Orô de Otelo
An ISTA production
Reading Shakespeare's "Othello", the performer, an elegantly
dressed black man, gets carried away by the story.
The performer enacts the main characters - Othello, Desdemona,
Iago, according to the words which are sung in Verdi's "Otello".
The performer changes from one character to another, building
dialogues between them, but also reacting to the characters he
Verdi's opera music is commented on, backed up or counter
pointed by the traditional rhythm of the Candomblé drums.
The performance is based exclusively on the codification of the
Orixá dances: all gestures, steps and movements originate from the
dances of the saints and gods of the Candomblé religion. Orô is a
word used to indicate a ceremony.
In the performance the Orixás are different manifestations of
the human passions which animate the main episodes of the play.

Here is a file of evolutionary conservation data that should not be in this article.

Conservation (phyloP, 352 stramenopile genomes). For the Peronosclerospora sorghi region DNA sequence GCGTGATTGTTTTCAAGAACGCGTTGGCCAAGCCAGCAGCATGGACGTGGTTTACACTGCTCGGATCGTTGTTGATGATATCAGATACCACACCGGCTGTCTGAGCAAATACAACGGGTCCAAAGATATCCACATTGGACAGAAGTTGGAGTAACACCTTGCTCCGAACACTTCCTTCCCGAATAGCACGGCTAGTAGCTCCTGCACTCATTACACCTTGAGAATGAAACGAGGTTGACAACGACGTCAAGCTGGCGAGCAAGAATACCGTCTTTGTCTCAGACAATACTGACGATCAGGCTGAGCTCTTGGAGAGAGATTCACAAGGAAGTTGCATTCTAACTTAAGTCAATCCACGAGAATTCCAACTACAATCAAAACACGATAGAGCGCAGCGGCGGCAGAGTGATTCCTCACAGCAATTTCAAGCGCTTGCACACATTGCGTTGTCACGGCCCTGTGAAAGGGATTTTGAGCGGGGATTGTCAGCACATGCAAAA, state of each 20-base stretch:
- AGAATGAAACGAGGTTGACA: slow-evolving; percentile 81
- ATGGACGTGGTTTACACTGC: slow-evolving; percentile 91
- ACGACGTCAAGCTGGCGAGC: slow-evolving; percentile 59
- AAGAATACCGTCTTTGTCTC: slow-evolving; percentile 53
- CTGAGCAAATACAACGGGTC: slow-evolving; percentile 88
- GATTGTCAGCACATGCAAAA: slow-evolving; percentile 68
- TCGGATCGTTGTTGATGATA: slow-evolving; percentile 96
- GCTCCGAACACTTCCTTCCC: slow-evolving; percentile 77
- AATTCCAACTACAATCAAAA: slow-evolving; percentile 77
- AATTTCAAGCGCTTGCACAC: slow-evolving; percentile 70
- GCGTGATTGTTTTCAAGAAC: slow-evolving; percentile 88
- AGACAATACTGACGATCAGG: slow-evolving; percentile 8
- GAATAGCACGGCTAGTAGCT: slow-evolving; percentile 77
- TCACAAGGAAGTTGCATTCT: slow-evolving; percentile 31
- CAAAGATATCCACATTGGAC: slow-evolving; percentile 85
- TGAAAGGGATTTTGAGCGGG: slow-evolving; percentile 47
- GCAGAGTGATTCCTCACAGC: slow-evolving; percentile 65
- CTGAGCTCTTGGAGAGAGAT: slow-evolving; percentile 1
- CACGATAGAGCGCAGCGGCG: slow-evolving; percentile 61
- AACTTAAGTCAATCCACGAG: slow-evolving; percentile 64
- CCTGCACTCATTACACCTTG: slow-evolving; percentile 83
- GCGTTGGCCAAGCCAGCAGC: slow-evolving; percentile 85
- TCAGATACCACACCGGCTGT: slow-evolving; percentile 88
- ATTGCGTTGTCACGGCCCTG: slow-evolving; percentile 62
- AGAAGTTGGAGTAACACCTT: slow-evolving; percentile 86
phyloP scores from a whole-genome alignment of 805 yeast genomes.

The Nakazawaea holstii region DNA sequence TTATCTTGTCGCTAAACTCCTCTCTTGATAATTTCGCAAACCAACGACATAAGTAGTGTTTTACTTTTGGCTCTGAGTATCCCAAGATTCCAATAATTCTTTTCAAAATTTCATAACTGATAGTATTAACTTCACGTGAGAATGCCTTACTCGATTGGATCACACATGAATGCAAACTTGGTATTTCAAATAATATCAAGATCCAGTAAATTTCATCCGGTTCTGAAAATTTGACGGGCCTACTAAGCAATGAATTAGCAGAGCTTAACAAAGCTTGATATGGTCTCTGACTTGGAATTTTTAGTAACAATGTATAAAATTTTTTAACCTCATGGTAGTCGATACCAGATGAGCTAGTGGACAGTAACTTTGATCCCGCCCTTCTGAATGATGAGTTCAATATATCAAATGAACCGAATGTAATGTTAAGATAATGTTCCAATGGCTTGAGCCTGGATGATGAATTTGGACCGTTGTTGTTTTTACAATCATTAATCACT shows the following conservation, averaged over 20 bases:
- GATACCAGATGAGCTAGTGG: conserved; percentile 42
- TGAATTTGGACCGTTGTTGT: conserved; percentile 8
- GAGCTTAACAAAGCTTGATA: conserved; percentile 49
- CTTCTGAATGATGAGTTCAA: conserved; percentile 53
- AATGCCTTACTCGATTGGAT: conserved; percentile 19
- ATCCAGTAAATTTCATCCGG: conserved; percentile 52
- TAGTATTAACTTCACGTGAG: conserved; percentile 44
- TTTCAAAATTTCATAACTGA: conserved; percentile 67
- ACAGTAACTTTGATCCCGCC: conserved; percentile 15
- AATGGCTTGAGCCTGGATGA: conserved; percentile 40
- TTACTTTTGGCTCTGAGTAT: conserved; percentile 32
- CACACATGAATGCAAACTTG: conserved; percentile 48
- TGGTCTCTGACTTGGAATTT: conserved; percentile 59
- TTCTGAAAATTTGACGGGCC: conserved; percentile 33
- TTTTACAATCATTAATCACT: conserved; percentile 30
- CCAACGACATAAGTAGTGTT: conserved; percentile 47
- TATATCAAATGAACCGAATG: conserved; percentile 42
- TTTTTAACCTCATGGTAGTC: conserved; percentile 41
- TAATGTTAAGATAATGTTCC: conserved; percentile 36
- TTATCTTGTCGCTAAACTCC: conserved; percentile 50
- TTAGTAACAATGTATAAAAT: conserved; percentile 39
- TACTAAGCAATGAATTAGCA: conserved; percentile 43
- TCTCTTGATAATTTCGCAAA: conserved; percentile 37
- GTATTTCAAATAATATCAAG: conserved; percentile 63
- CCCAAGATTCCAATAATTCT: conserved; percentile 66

The dramatic events evoked by Othello's story slowly drive the
performer into a xiré. During the xiré in
a Candomblé ceremony the drums greet and call the different Orixás
so that they can descend and ride the devotee who is dancing.
The performance finishes with an avania, the final
dance and salutation rhythm as all the Orixás leave.
Performer: Augusto Omolù
Musician: Cleber Conceição da Paixão
Director: Eugenio Barba
Assistant director: Julia Varley
Music: traditional drum rhythms from Candomblé
ceremonies and fragments from a recording of Giuseppe Verdi's opera
Countries and Places
Zona de Transição - I Festival Internacional de Artes
Cênicas do Ceará,III Encontro Internacional de Artes Cênicas do
TJA, Fortaleza, Brazil (2012)
Festival, Bucharest, Romania (2012)